[Stop-traffic] News/US: Immigration Issues Body Is That of Mail Bride

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Subject: [Stop-traffic] News/US: Immigration Issues Body Is That of Mail Bride
morhant@igc.org
Date: Tue Jan 23 2001 - 10:05:55 EST


http://immigration.about.com/newsissues/immigration/gi/news/~d07ff14.htm

        Immigration Issues
with Jennifer & Peter Wipf
 
 
 
 
                                 Body Is That of Mail Bride

By Karl Schweizer Herald Writer

HeraldNet - December 31, 2000

               MOUNTLAKE TERRACE -- To friends of Anastasia Soloveva King,
she was far more than a mail-order bride. She was a graceful,
hard-working woman with poise beyond her years.

               Police confirmed Saturday that a body found on the Tulalip
Reservation Thursday is that of King.

               The 20-year-old immigrant from the former Soviet republic of
Kyrgystan had been missing since Sept. 22, when she and her husband
returned from a three-week visit to her parents in Bishkek,
Kyrgyzstan.

               Her husband, Indle G. King, 39, was arrested Friday at his
Mountlake Terrace home on suspicion of first-degree murder. He is
being held without bail at the Snohomish County Jail.

               The news of King's death was a blow to employees of
McCormick's Fish House in Seattle, where the strikingly beautiful
woman had worked as a hostess since December of last year.

               "It's like a kick in the stomach. You can't move. You can't
breathe," said Kerry White, executive chef at the restaurant. "It's
hard for people to deal with the fact that this has happened."

               Although shocked, White said she was not surprised to hear
that her employee was dead. Employees suspected foul play from the
time King disappeared, in part because she had enrolled at the
University of Washington and was scheduled to attend classes when she
returned from her trip.

               She also kept in regular contact with her parents, who hired
a private investigator when her communications with them suddenly
ended, White said.

               King had also complained to co-workers about her relationship
with her husband.

               Indle King filed for divorce on Aug. 21. In court documents,
he said his wife was avoiding him to keep from being served with
divorce papers. He also alleged that she was hiding to avoid
deportation by immigration officials.

               Anastasia was a permanent resident who would have been
eligible for U.S. citizenship in October, but she failed to show up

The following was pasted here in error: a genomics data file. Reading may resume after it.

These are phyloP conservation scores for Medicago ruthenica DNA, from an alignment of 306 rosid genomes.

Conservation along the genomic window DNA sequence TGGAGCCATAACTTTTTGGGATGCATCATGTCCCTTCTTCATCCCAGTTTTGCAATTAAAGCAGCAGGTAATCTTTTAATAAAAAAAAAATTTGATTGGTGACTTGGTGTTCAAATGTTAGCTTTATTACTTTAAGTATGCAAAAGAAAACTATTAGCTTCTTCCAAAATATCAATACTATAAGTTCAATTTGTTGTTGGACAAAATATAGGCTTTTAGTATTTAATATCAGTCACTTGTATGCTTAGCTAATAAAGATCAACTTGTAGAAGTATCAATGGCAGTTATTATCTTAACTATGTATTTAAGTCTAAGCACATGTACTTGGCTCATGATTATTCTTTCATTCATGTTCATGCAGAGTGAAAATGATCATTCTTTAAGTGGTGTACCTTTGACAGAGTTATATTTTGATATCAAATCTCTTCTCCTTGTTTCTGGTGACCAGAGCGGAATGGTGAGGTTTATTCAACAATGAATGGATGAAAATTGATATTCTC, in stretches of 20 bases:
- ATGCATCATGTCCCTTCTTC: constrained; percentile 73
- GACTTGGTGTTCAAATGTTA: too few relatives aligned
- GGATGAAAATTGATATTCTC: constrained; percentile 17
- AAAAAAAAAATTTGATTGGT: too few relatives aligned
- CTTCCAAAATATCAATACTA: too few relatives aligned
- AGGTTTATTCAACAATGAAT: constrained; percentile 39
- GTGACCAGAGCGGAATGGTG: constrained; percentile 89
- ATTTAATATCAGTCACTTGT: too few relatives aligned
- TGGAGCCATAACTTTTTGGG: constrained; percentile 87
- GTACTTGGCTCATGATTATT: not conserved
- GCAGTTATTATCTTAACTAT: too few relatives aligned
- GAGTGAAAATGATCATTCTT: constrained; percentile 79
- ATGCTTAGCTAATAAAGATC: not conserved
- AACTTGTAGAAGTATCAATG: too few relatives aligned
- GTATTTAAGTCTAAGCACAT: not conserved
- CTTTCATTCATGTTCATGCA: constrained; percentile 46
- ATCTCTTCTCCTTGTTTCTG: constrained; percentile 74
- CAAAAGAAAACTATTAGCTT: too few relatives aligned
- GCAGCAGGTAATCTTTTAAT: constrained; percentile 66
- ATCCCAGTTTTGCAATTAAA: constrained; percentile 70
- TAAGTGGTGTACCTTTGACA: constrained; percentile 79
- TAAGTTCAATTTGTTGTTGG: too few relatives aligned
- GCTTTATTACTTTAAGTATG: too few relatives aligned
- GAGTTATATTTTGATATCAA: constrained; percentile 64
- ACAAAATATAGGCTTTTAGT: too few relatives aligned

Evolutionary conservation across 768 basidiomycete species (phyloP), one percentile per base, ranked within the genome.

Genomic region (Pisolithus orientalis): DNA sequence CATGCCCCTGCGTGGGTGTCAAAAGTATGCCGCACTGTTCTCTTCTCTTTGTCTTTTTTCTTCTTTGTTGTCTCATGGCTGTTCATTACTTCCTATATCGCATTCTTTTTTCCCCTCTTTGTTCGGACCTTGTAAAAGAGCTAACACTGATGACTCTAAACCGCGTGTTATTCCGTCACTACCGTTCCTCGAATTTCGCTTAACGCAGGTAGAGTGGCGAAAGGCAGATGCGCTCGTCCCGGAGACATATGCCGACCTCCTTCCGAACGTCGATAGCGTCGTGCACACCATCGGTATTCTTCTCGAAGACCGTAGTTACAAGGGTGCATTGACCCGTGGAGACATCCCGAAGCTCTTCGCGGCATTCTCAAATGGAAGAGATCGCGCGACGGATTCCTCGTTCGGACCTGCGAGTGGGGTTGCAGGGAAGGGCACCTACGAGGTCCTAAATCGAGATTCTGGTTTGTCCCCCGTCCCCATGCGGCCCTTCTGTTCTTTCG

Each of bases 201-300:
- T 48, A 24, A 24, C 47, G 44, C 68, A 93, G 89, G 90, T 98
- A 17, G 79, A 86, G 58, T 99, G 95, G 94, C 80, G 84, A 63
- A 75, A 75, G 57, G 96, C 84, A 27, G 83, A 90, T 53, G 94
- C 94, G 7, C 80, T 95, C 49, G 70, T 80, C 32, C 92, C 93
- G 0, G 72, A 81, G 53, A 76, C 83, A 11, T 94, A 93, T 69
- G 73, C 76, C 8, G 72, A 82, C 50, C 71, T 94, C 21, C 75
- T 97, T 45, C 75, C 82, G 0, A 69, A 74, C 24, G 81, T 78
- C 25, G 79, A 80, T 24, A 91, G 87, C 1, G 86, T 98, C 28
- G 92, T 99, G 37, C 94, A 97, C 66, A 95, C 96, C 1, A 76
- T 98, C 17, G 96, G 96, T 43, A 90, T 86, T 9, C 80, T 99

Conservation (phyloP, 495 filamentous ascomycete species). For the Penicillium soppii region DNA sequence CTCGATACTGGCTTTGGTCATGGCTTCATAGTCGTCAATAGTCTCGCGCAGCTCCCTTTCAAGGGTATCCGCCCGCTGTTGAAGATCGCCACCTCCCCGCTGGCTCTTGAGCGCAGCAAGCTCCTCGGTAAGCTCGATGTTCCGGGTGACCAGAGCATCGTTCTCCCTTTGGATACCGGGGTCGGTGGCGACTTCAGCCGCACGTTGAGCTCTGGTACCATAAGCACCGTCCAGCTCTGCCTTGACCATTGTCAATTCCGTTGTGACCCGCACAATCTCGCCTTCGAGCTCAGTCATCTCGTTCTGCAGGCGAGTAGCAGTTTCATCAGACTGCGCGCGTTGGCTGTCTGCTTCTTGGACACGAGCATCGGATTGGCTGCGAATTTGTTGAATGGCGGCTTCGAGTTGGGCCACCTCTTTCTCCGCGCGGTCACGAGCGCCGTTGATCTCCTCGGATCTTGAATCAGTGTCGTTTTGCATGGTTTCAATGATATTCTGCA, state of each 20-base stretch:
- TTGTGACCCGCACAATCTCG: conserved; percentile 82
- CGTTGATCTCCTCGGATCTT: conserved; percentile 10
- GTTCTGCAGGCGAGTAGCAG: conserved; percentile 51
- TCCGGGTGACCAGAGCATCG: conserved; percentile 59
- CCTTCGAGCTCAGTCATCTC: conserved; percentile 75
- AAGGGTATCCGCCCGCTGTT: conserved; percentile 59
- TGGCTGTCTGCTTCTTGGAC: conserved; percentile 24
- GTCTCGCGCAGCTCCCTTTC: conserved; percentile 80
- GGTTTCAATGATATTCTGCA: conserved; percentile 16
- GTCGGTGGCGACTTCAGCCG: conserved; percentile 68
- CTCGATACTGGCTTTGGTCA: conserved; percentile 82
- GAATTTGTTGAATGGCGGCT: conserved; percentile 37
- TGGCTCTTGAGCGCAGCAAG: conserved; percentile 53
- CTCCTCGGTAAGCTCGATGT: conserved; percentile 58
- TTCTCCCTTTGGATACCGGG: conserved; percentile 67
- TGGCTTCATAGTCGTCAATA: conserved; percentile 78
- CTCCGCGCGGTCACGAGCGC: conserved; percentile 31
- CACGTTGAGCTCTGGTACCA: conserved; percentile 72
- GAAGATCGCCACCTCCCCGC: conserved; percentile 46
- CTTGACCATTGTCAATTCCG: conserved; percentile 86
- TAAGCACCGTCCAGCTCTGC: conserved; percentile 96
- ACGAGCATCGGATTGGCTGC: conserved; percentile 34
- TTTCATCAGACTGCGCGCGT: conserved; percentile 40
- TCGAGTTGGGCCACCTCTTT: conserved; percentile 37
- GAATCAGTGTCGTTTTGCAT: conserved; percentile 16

for the hearing as expected.

               Last month, police said that Indle King told them he had
flown to Kyrgyzstan and stayed with his wife's parents for three days
before the couple flew home. Indle King told investigators that he
and his wife had an argument at the airport in Moscow and she walked
away, telling him she planned to stay in Russia, Sgt. Craig McCaul
said last month, when police were still searching for Anastasia King.

               Federal immigration and customs agents told police that both
Indle and Anastasia King returned on the same flight. Indle King said
he wasn't aware she was aboard the plane, McCaul said.

               Three months later, a tip from an acquaintance of Indle King
led police to her body, about 25 miles north of the couple's
Mountlake Terrace home.

               No one was home at the King residence Saturday. A neighbor
said he had seen tenants who rented rooms from Indle King packing
their belongings and leaving earlier.

               At the restaurant, employees struggled with their grief. Some
were trying to track down the address of Anastasia King's parents,
White said.

               Although White oversees more than 60 employees, she said King
stood out for her natural ability to solve problems and to make
people feel comfortable.

               King was also very beautiful, with long, blonde hair, green
eyes and high cheekbones, White said.

               And she had many talents. She spoke three languages fluently.
She had studied music in Kyrgyzstan with an emphasis on piano. She
had worked there as a model and at a travel agency, booking tours.
She was also a music tutor to young people.

               In this country, she worked hard, made plans to invest her
money and seemed extremely responsible, White said.

               "A lot of women at 20 are flighty and not put together. She
was very poised and really together," White said. "She was
responsible, and you could tell she had lived her life that way. She
had a lot of grace as a human being."

               "It's a huge waste of human life. She had the potential to be
anything she wanted to be."

               You can call Herald Writer Karl Schweizer at 425-339-3452

               or send e-mail to schweizer@heraldnet.com .

               To see more of HeraldNet, or to subscribe, go to
http://www.heraldnet.com

Copyright 2000 HeraldNet. All Rights Reserved.


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